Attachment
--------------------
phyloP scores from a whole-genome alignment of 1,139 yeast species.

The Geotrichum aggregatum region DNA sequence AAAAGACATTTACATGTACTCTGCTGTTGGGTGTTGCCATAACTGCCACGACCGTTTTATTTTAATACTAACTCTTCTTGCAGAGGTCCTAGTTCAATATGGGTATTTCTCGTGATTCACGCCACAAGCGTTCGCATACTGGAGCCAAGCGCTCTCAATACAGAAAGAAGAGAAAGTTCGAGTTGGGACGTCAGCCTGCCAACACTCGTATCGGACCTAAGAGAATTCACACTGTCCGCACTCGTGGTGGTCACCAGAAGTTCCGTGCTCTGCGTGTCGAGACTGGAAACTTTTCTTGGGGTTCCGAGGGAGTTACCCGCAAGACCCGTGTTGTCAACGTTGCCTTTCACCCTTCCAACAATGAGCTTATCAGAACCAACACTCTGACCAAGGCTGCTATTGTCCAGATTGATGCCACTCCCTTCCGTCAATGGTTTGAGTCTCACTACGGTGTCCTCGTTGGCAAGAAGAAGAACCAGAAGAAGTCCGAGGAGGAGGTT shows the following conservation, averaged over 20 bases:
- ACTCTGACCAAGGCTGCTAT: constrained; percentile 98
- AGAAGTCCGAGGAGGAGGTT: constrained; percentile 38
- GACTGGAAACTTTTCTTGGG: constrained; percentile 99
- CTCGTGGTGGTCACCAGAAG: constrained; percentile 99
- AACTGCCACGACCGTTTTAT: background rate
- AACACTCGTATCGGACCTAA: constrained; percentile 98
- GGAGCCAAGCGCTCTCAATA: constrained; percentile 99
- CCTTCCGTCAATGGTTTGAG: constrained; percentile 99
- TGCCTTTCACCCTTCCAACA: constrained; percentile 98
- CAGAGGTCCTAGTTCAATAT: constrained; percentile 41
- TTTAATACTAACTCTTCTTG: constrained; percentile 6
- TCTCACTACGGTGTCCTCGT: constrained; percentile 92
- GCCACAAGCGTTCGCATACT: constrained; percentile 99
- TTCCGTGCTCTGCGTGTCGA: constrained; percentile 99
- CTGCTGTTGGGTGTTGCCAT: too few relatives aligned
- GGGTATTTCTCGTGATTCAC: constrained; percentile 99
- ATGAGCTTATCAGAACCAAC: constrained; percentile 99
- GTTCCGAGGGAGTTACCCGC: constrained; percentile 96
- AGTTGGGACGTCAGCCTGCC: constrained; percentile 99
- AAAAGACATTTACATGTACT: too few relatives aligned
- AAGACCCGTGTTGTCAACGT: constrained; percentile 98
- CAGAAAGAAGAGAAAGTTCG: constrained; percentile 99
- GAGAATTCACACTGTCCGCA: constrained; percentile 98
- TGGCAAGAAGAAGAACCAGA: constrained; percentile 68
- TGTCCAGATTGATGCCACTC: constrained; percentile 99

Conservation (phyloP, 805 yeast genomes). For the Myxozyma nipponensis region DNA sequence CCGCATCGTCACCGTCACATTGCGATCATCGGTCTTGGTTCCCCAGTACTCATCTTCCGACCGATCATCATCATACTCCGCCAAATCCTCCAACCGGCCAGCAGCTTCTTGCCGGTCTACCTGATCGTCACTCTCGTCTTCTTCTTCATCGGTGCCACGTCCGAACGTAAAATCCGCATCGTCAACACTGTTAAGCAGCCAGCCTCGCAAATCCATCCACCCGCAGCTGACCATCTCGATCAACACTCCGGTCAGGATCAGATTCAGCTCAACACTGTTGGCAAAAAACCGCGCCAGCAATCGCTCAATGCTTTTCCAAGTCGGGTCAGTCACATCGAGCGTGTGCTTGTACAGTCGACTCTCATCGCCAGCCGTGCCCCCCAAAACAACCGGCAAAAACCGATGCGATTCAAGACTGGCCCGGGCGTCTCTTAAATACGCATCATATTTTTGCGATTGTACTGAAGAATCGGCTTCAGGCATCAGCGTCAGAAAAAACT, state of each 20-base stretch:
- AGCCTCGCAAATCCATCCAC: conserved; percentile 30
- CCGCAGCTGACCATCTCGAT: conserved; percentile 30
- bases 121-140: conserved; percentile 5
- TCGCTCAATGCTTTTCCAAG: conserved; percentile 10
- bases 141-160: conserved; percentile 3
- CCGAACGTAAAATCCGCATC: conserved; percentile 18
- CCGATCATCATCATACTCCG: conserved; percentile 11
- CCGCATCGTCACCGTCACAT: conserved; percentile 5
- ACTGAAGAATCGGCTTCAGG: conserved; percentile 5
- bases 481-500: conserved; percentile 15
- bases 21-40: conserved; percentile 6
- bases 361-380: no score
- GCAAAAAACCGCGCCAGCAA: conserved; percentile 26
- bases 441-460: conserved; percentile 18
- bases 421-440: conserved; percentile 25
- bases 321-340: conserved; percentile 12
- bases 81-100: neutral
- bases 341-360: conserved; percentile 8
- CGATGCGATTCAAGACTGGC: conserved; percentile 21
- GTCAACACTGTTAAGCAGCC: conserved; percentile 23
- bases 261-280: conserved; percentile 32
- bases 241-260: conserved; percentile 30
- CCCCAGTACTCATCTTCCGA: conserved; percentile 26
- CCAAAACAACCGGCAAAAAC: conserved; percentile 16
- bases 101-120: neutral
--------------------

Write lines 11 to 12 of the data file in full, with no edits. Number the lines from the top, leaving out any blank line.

- TGCCTTTCACCCTTCCAACA: constrained; percentile 98
- CAGAGGTCCTAGTTCAATAT: constrained; percentile 41